Farmers Earn Extra Profit With Pest Exports

Villagers in several provinces have found innovative ways to deal with pests around the house and farm: They feed them to their neighbors.

Rice farmers in Banteay Mean­chey province are busy in the fields, catching grasshoppers to export to Thailand, where they will be fried and eaten as delicacies.

One kilogram of the crunchy insects can fetch a price of $2. Every day, villagers catch more than 2 tons of grasshoppers for export to Thailand, said the director of Banteay Meanchey’s agriculture department, Huot Sothy.

“Besides growing rice, villagers can catch grasshoppers for extra money,” said provincial Cabinet Chief Moung Prasoeuth. He said he hopes that the grasshopper trade will improve living standards in the province.

The insects are caught in nets during the day; at night, farmers will go into the fields with mounted lamps in hopes of catching more.

The grasshopper hunting started last year, after swarms of the insects destroyed rice plantations across the province, said provincial Environmental Director Puth Chuop. When they learned that the Thais would pay well for the destructive pests, villagers started collecting them for export.

Puth Chuop warned that the grasshoppers are a food source for other animals, and that wiping them out could damage the environment.

However, he said, “I dare not ask them to stop catching the grasshoppers, because grass­hoppers destroy their plantations.”

The grasshopper export trade is also growing in Prey Veng and Svay Rieng provinces, officials said.

In Takeo province, the problem is not grasshoppers, but mice. They devour rice fields, and for years, several districts have been trying to eliminate them, provincial officials said.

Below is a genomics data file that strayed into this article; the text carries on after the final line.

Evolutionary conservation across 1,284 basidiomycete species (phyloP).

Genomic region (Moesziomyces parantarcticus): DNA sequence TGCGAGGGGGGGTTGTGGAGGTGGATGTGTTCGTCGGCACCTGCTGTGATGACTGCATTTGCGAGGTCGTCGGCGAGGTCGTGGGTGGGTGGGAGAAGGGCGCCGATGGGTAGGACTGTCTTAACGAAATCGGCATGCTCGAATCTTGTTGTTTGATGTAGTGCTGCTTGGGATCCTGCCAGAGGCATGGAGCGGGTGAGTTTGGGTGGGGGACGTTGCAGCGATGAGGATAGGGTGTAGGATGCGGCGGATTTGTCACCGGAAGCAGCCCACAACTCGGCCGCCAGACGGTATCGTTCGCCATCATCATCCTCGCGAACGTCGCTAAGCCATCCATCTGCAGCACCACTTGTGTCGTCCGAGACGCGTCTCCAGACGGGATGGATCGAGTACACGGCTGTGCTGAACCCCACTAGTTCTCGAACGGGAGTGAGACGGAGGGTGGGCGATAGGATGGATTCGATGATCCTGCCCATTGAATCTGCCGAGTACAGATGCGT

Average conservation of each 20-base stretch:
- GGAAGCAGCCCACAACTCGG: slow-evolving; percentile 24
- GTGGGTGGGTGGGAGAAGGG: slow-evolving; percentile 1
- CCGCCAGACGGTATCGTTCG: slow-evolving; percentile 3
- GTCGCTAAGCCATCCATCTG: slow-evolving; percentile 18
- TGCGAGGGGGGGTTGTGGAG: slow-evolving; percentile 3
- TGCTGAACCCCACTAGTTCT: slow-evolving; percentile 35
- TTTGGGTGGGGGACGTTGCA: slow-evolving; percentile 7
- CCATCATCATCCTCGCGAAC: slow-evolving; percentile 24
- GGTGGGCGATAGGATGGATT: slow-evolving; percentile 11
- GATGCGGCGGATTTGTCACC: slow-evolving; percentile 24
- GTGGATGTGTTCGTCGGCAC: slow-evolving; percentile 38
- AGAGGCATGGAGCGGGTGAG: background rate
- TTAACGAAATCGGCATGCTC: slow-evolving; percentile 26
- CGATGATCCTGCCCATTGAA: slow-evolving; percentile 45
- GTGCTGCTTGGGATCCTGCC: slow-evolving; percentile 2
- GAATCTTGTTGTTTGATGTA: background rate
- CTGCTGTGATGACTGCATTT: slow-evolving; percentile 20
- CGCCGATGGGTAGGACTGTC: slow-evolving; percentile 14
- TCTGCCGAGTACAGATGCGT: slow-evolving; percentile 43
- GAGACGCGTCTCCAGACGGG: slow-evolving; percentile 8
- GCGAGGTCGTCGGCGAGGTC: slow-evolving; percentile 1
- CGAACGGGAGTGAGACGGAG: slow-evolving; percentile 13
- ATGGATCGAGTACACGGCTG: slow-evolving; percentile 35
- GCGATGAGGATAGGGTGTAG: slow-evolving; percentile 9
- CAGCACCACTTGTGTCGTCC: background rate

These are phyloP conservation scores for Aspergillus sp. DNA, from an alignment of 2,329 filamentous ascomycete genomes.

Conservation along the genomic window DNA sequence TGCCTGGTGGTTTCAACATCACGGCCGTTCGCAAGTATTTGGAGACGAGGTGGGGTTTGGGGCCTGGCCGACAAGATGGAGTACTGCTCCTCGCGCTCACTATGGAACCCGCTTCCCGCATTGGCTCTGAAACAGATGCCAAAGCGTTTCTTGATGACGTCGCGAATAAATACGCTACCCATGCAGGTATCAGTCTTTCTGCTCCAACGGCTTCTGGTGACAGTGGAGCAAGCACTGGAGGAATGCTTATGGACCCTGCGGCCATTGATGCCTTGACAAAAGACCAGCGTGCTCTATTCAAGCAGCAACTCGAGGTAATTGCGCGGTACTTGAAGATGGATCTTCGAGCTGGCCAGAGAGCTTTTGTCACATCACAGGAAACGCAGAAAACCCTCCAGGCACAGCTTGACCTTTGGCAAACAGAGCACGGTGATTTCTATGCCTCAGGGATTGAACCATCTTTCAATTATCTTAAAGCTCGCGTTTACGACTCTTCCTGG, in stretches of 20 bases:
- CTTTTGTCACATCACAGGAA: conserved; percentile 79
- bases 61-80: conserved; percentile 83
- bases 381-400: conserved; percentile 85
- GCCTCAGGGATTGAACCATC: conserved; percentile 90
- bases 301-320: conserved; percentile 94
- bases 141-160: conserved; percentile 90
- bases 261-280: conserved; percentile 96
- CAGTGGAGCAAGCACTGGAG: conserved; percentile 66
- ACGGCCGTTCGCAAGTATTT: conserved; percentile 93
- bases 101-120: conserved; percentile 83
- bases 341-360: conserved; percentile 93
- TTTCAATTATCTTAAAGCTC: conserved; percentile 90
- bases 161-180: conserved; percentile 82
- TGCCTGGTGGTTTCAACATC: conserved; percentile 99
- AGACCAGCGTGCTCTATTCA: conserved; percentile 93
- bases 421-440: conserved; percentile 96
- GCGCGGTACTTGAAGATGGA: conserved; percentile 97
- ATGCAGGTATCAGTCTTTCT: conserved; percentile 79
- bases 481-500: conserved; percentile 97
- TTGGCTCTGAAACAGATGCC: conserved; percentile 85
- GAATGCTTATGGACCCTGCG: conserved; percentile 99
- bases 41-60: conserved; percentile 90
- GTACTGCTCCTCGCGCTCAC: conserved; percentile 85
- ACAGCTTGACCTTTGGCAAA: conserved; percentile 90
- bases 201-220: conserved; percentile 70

Last year, villagers in Takeo’s Angkor Borei, Borei Cholsar, Koh Andet and Kirivong districts were offered about $0.08 for every mouse they killed, said Hang Try, the province’s deputy agriculture director.

The Agriculture Ministry spent almost $500 on the campaign, which did little to reduce the mouse population, officials said.

But villagers found that they could skin the mice and sell them to Vietnam as food. The Viet­namese will pay about $0.75 for a kilogram of mice.

Officials said a single villager could catch 5 to 10 kg of mice in a day, making mouse hunting a profitable sideline.

Where the government program failed, market forces prevailed, and the mouse population began to drop. “This year the mouse population is smaller, and we don’t need to conduct the campaign,” said Hang Try.

The current decline, though remarkable, seems to be due to natural causes rather than overhunting, he said. “Some years the mouse population will rise, some years it will decline.”

Villagers, however, haven’t given up on their second income, and continue their mouse-hunting habits.


Related Stories

Latest News